• mvmendelson@aol.com

Are You Adding to the Conversation...

As I grow older and I hope wiser in this profession, I have been asking myself more and more if what I have to say adds to the conversation. I feel as an actor, although table work is important, I'm less ambitious to speak around the table as I begin to build my character or characters emotionally, or from the inside out. I tend to find the role in the rehearsal process as I begin to bounce the text off of my fellow actors. I'll discover what I'm doing and why I'm doing it there, in them, in how I'm affecting them. It seems to work pretty well. And then, deep in the process of rehearsal, my questions seem to be about the nuance of a moment or what can I gain by the changing of a tactic. I am a doer not a talker in rehearsal. Meisner says something like, "emotion come from the true act of doing." so, DO IT, and then see what happens. And, I trust my director will guide me down the path that is the story they want us to explore.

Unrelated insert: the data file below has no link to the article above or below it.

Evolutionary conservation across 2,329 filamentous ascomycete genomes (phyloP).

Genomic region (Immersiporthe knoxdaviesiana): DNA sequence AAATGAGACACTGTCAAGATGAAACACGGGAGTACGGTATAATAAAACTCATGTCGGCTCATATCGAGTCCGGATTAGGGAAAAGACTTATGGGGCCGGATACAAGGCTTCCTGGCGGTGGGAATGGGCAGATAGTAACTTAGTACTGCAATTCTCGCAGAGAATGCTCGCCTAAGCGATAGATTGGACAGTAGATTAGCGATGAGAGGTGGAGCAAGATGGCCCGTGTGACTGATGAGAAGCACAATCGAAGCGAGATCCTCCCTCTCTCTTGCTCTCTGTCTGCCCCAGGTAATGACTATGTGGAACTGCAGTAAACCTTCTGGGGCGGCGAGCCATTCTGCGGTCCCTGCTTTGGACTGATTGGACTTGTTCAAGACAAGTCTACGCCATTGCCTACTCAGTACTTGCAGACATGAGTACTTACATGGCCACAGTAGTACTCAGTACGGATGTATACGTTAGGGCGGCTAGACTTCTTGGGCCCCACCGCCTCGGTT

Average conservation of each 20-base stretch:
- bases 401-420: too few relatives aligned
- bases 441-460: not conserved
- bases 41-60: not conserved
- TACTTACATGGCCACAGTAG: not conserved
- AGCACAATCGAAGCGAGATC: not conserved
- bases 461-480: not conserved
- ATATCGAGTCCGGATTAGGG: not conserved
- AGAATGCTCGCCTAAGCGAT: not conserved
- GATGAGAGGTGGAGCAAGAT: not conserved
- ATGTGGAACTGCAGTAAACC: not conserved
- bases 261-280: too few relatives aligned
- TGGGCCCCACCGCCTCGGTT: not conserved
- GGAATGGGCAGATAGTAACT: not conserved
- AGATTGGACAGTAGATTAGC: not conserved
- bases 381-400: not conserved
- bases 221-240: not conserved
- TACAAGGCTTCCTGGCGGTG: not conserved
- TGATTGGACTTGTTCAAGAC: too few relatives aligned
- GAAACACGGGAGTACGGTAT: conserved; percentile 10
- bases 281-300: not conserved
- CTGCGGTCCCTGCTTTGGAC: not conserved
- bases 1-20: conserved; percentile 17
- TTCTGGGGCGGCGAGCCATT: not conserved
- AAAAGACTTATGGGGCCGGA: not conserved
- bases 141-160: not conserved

Now, as a director I love table work. Every time I have an opportunity to hear the show, talk about choices wether acting or design, dive into the given circumstances, ask questions of my actors and designers-I don't need their answers but do what them to consider some of the notions we discuss-I learn more and more about the story we're telling. I certainly come into rehearsal having considered the story we're going to tell but the process can change my initial take on the play. And I want to be open to that. Table work also gives me an opportunity to learn more about the actors I've gathered to work on this story. I get to see how their personalities play together, do they instinctively come from their head or their heart...they are sort of giving me a roadmap to how to work with them.


All that said, I still consider, is what I'm saying or about to say adding to the conversation or am I just interested in hearing myself speak at the moment. Meisner also says something like, "what you have to say is never as important as what is coming at you because what is coming at you will change what you have to say." So, there IS that, too.


I'm pretty good at all this when I'm in the rehearsal room. The trick is to bring it into everyday life.





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